It is against this background that I shall discuss the dilemmas faced in my own research on prostitution.  After describing the projects I have been undertaking in New Zealand and Croatia, I will discuss the methodological and ethical issues I have been facing and the relevance of the legal and socio-cultural environments. In particular, I shall look at the problems in securing access to the field and recruiting participants, the relationships with the participants, and the risks faced. Following this, I will summarise the lessons learnt and contributions that feminist socio-legal research centred on human rights can make for sex work scholarship. This is a reflective piece that aims to record the hurdles that different structures within academia and the sex work industry (as framed by prostitution policies) impose on doing empirical socio-legal research on sex work. By sharing this story, I hope that it might help others who are struggling with ethical and methodological issues in sex work research.

II. Research projects: aims and methodology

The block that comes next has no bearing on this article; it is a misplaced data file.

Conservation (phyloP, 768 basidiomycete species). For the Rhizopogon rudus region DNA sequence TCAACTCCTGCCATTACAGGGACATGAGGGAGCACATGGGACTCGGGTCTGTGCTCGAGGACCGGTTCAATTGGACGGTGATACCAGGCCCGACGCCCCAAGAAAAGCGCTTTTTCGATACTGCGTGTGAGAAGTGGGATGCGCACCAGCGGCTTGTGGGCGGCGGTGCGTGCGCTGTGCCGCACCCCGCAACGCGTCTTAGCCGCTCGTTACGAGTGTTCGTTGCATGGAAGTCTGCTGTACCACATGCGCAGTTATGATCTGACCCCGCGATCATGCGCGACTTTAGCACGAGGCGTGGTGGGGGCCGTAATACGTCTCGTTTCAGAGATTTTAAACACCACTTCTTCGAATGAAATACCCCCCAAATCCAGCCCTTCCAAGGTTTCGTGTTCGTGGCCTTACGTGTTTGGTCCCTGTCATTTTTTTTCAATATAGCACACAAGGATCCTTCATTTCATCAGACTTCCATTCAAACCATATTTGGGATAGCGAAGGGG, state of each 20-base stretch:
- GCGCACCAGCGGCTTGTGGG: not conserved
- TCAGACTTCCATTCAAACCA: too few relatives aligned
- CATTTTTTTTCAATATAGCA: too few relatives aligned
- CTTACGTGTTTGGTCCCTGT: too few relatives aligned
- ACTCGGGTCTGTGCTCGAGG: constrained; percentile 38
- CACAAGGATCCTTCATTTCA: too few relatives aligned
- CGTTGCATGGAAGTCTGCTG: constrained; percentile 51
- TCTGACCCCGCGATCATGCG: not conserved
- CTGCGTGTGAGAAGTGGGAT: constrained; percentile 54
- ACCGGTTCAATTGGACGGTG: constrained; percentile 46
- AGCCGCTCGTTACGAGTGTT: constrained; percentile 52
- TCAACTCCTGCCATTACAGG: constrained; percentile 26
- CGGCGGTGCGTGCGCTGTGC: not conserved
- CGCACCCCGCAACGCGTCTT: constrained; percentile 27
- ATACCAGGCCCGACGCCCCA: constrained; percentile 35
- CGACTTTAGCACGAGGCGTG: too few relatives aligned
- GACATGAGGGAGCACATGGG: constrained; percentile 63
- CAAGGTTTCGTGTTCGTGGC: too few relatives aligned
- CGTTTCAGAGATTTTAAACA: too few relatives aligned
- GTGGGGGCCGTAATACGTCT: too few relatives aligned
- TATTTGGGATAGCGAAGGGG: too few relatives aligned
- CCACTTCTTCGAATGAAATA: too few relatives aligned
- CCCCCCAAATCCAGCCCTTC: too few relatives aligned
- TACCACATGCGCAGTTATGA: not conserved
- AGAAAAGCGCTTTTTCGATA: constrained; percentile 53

As a feminist human rights (socio)legal academic based in Croatia,(7) where sex work is criminalised,(8) I was long interested in the topic of prostitution, but it was not before I joined the EU COST Action  Comparing European Prostitution Polices: Understanding Scales of Governance (http://www.prospol.eu) that I got an opportunity to conduct fieldwork with sex workers through a Short Term Scientific Mission award. The research, carried out in February 2016, aimed at exploring the role of the New Zealand Prostitutes Collective (NZPC) in the development and implementation of the New Zealand legislative model of full decriminalisation of adult consensual sex work and its impact on the human rights of sex workers.(9) Exploring the necessary conditions for sex workers’ successful engagement with law, I am looking at how NZPC had become such an important actor in prostitution policy and how it overcame the hurdles identified in the literature on sex workers organising, namely, scarcity of resources, low and inactive membership and problematic leadership, ambiguities of allies, and the stigmatised nature of the industry (Weitzer, 1991; Van der Poel, 1995; Mathieu, 2003). I am also looking at the human rights implications of the full decriminalisation of adult consensual sex work, and whether and how human rights discourse is used in the implementation of prostitution policy in New Zealand.